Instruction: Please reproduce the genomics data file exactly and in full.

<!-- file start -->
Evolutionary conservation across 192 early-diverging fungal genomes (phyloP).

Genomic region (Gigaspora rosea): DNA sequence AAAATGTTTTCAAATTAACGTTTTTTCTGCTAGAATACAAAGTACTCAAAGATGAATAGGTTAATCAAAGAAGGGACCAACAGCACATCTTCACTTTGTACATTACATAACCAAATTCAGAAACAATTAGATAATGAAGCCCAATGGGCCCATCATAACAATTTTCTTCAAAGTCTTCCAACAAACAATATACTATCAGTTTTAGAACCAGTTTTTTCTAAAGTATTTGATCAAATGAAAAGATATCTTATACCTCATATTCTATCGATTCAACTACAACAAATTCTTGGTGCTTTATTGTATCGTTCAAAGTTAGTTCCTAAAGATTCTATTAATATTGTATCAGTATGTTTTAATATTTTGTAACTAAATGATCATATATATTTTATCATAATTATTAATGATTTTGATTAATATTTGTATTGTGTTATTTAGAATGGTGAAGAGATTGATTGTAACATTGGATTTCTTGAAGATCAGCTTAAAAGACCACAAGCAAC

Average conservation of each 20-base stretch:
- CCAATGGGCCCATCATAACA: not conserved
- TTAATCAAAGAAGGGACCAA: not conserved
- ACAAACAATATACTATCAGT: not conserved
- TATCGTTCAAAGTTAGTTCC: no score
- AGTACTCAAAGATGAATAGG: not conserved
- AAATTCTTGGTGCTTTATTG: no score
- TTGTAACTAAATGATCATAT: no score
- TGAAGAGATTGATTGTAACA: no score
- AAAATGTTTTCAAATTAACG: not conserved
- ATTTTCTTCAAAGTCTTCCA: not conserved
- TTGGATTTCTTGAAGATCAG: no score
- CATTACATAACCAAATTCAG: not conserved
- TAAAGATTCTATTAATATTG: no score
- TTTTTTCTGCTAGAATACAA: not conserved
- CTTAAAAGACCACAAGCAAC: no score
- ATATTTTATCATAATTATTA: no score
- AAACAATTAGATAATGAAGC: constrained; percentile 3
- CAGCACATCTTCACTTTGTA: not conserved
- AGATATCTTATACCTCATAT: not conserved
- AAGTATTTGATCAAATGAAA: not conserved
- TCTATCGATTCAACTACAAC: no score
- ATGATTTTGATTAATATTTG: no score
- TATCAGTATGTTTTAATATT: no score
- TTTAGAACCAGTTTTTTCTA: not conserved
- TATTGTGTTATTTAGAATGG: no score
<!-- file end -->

Evolutionary conservation across 192 early-diverging fungal genomes (phyloP).

Genomic region (Gigaspora rosea): DNA sequence AAAATGTTTTCAAATTAACGTTTTTTCTGCTAGAATACAAAGTACTCAAAGATGAATAGGTTAATCAAAGAAGGGACCAACAGCACATCTTCACTTTGTACATTACATAACCAAATTCAGAAACAATTAGATAATGAAGCCCAATGGGCCCATCATAACAATTTTCTTCAAAGTCTTCCAACAAACAATATACTATCAGTTTTAGAACCAGTTTTTTCTAAAGTATTTGATCAAATGAAAAGATATCTTATACCTCATATTCTATCGATTCAACTACAACAAATTCTTGGTGCTTTATTGTATCGTTCAAAGTTAGTTCCTAAAGATTCTATTAATATTGTATCAGTATGTTTTAATATTTTGTAACTAAATGATCATATATATTTTATCATAATTATTAATGATTTTGATTAATATTTGTATTGTGTTATTTAGAATGGTGAAGAGATTGATTGTAACATTGGATTTCTTGAAGATCAGCTTAAAAGACCACAAGCAAC

Average conservation of each 20-base stretch:
- CCAATGGGCCCATCATAACA: not conserved
- TTAATCAAAGAAGGGACCAA: not conserved
- ACAAACAATATACTATCAGT: not conserved
- TATCGTTCAAAGTTAGTTCC: no score
- AGTACTCAAAGATGAATAGG: not conserved
- AAATTCTTGGTGCTTTATTG: no score
- TTGTAACTAAATGATCATAT: no score
- TGAAGAGATTGATTGTAACA: no score
- AAAATGTTTTCAAATTAACG: not conserved
- ATTTTCTTCAAAGTCTTCCA: not conserved
- TTGGATTTCTTGAAGATCAG: no score
- CATTACATAACCAAATTCAG: not conserved
- TAAAGATTCTATTAATATTG: no score
- TTTTTTCTGCTAGAATACAA: not conserved
- CTTAAAAGACCACAAGCAAC: no score
- ATATTTTATCATAATTATTA: no score
- AAACAATTAGATAATGAAGC: constrained; percentile 3
- CAGCACATCTTCACTTTGTA: not conserved
- AGATATCTTATACCTCATAT: not conserved
- AAGTATTTGATCAAATGAAA: not conserved
- TCTATCGATTCAACTACAAC: no score
- ATGATTTTGATTAATATTTG: no score
- TATCAGTATGTTTTAATATT: no score
- TTTAGAACCAGTTTTTTCTA: not conserved
- TATTGTGTTATTTAGAATGG: no score